Weyauwega fights railroad in courts
Trains fined for blocking intersections
By Angie Landsverk
The city of Weyauwega’s right to cite a railroad for blocking intersections is conflicting with a federal law related to the movement of trains.
“We want the community to know we are doing all we can right now. We are exercising our local authority by ordinance and lobbying local legislators as well,” said City Administrator Patrick Wetzel.
When trains block city intersections, it impacts the city’s ability to carry out emergency services, he said.
“When a trains stops, and if it is blocking (State Highway) 110, we have to go significantly out of our way to get on the other side of the tracks,” Wetzel said.
Where trains stop also creates safety concerns, said Sgt. Brandon Leschke, of the Weyauwega Police Department.
“They leave one lane open. People will drive through and not be able to see or hear another train coming,” he said.
Wetzel said the way in which Weyauwega is situated is unique.
“We have one main crossing to get to the north side of the city. When that is blocked, response times to the north side of the city increase up to four or five times of what they typically are,” he said.
It also impacts nearby businesses, as well as residents.
People have missed flights and funerals because of blocked intersections.
A number of years ago, the city took steps to address the issue.
Wetzel believes it was July 2008 when the city created a ordinance, allowing a railroad to be fined when it obstructs a railroad crossing for 15 minutes or longer.
“We had instances where trains would sit four, six, eight hours,” he said.
Leschke said the consistent fine is $500 when this occurs.
Prior to 2014, when the city cited Canadian National, which does business as Wisconsin Central Ltd., the railroad paid the fines, he said.
Leschke said that from Feb. 6, 2014 to July 4, 2015, the city issued 56 citations against the railroad.
The fines totaled $44,270, he said.
“They stopped paying them and started contesting them in municipal court, because they are municipal citations,” Wetzel said.
Local ordinances and state law allow municipalities to issue such citations, he said.
However, state law and local ordinances conflict with the Federal Railroad Safety Act, which regulates the movement of trains, he said.
“In general, the argument with the federal law is state and local laws aren’t supposed to be imposing anything. They want continuous rules from state to state,” Wetzel said.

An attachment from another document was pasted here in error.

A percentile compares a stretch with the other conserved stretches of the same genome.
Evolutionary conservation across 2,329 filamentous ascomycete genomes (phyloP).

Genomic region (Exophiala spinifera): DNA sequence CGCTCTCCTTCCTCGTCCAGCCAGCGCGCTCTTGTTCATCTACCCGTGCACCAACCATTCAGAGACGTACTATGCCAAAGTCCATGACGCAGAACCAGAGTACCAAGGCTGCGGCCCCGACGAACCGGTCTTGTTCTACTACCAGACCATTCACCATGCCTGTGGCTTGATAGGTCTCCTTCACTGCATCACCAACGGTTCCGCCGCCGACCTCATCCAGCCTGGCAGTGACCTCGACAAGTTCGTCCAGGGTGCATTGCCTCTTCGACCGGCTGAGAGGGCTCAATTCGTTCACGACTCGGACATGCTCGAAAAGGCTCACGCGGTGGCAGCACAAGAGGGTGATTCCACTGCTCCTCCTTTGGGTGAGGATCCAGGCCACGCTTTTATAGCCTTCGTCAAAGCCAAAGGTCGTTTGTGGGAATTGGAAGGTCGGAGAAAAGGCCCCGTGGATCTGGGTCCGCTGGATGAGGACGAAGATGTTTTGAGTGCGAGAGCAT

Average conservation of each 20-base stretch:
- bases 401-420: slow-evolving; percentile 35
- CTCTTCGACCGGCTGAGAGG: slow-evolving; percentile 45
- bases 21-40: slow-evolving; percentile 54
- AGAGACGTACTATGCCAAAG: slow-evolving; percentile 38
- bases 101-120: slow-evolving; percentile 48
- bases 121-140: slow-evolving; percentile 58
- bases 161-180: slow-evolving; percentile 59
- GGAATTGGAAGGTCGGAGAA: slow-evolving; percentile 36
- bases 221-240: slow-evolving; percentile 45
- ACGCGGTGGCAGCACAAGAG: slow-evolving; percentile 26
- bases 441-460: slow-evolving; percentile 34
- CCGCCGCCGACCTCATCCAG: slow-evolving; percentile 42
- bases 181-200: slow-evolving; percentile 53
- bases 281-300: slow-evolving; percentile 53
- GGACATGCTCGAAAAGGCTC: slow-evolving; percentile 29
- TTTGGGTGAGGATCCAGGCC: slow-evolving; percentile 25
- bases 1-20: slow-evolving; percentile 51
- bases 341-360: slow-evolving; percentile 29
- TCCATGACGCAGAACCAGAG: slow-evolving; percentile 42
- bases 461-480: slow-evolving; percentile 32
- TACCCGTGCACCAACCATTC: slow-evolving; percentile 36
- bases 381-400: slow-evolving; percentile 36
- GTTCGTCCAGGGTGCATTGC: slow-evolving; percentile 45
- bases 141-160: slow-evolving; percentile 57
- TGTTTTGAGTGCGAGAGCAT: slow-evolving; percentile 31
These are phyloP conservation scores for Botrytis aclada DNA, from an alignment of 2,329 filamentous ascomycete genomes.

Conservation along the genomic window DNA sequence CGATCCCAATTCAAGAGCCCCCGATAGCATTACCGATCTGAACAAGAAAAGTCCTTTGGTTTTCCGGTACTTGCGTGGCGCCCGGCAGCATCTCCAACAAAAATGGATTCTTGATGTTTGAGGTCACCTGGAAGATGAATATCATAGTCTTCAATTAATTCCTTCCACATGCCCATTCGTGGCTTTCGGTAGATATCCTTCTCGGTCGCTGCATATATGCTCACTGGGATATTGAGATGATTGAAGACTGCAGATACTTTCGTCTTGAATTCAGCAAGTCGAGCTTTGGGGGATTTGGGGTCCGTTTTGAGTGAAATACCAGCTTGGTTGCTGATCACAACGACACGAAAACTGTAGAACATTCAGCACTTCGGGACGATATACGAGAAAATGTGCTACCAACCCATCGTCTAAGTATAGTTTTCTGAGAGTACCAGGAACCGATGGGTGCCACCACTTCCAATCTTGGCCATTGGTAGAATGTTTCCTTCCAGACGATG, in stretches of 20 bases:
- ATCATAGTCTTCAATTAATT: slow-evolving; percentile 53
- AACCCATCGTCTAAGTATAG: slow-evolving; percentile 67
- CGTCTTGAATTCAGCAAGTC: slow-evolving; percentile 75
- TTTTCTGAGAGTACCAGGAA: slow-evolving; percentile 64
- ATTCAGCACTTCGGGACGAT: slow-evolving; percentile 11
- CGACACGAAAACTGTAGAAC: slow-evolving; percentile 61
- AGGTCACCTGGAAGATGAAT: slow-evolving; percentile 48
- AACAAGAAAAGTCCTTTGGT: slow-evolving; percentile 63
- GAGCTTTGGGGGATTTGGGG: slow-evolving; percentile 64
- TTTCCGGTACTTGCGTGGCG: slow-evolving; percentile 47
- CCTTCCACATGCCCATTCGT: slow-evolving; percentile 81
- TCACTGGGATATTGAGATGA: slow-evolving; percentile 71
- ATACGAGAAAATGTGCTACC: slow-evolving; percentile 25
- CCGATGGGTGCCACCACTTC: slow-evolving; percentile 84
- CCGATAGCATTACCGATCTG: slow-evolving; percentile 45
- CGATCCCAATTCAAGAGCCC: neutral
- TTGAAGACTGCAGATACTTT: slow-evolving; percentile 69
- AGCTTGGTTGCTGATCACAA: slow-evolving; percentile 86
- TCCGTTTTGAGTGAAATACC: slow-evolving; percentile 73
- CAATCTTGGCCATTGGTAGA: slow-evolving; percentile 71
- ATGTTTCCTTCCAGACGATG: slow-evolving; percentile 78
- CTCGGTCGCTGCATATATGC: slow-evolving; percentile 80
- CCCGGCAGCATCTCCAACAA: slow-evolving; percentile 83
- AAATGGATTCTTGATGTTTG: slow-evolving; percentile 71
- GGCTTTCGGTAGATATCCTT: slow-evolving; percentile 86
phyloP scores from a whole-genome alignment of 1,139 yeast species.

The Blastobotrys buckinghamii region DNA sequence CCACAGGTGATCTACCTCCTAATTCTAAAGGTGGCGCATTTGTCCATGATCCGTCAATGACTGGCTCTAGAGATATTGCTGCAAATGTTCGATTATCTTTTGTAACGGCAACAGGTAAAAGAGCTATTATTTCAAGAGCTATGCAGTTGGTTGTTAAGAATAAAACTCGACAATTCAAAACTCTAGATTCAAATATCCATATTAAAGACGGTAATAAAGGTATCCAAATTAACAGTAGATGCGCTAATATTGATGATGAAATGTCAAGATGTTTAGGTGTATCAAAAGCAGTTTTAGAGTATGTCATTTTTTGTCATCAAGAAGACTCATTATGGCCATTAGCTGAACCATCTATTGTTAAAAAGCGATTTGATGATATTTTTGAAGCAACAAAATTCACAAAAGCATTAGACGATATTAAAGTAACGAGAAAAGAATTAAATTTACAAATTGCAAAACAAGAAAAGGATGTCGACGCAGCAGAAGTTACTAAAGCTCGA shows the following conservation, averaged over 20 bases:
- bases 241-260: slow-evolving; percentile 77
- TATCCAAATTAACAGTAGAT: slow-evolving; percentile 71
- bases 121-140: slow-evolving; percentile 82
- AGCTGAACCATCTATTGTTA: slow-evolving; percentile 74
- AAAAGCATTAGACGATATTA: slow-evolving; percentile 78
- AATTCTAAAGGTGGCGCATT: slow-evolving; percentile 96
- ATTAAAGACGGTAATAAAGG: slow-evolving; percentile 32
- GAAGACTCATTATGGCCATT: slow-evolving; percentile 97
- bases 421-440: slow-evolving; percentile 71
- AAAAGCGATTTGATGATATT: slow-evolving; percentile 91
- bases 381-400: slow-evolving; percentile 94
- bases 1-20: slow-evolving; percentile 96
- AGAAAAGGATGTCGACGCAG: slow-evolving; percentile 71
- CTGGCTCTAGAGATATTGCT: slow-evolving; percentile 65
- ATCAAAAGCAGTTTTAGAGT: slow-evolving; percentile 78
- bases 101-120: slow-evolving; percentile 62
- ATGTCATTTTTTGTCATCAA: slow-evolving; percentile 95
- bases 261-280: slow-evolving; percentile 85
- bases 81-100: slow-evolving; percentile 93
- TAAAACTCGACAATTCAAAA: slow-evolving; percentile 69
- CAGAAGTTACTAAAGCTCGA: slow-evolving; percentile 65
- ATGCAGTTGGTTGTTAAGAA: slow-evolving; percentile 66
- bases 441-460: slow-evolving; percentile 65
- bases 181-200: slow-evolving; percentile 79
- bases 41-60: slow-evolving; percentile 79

While federal law preempts state and local laws, the federal law does allow an exception for safety hazards or a community’s uniqueness.
When the railroad began contesting the local citations, Weyauwega’s process began in municipal court.
Last September, a municipal trial before Municipal Judge Laurie Shaw took place.
“In the meantime, we were aware of other municipalities having issues,” Wetzel said.
At least two cases went to circuit court, where the court ruled in favored of the railroad, he said.
“Our municipal court ruled in favor of the city,” Wetzel said.
In her March ruling, Shaw stated, “I find that the unique geography of the area related to local safety indicates a need for local government to enact and local law enforcement to enforce the local safety ordinance which is tailored to the specific need of the city of Weyauwega.”
Wetzel said, “It was a huge case for municipal court. It was about a year from when the process began until the ruling because it is a very complicated issue.”
The railroad’s argument is the city’s situation is not unique at all, Wetzel said.
On March 15, the railroad appealed the municipal court ruling to circuit court and is waiting for the case to be scheduled.
Wetzel said the city is trying to see if it can work with the railroad to mitigate negative impacts of its traffic or to allow for better scheduling of when trains stop.
“They’ve been open and responsive,” he said. “We’ve been working with Congressman Reid Ribble’s staff for two years on this – the impact the federal law has on this community.”
Wetzel said the railroad is following the federal law, and one way to clarify the issue in Wisconsin would be to have it go through the courts.
“The other way,” he said, “would to be lobby for a change to the federal law related to the movement of trains. Now, when they are timed out, they are done.”
If a conductor was allowed to move and park a train in a safe manner once a train times out and thus prevent an intersection from being blocked, that is a change the city would be open to, Wetzel said.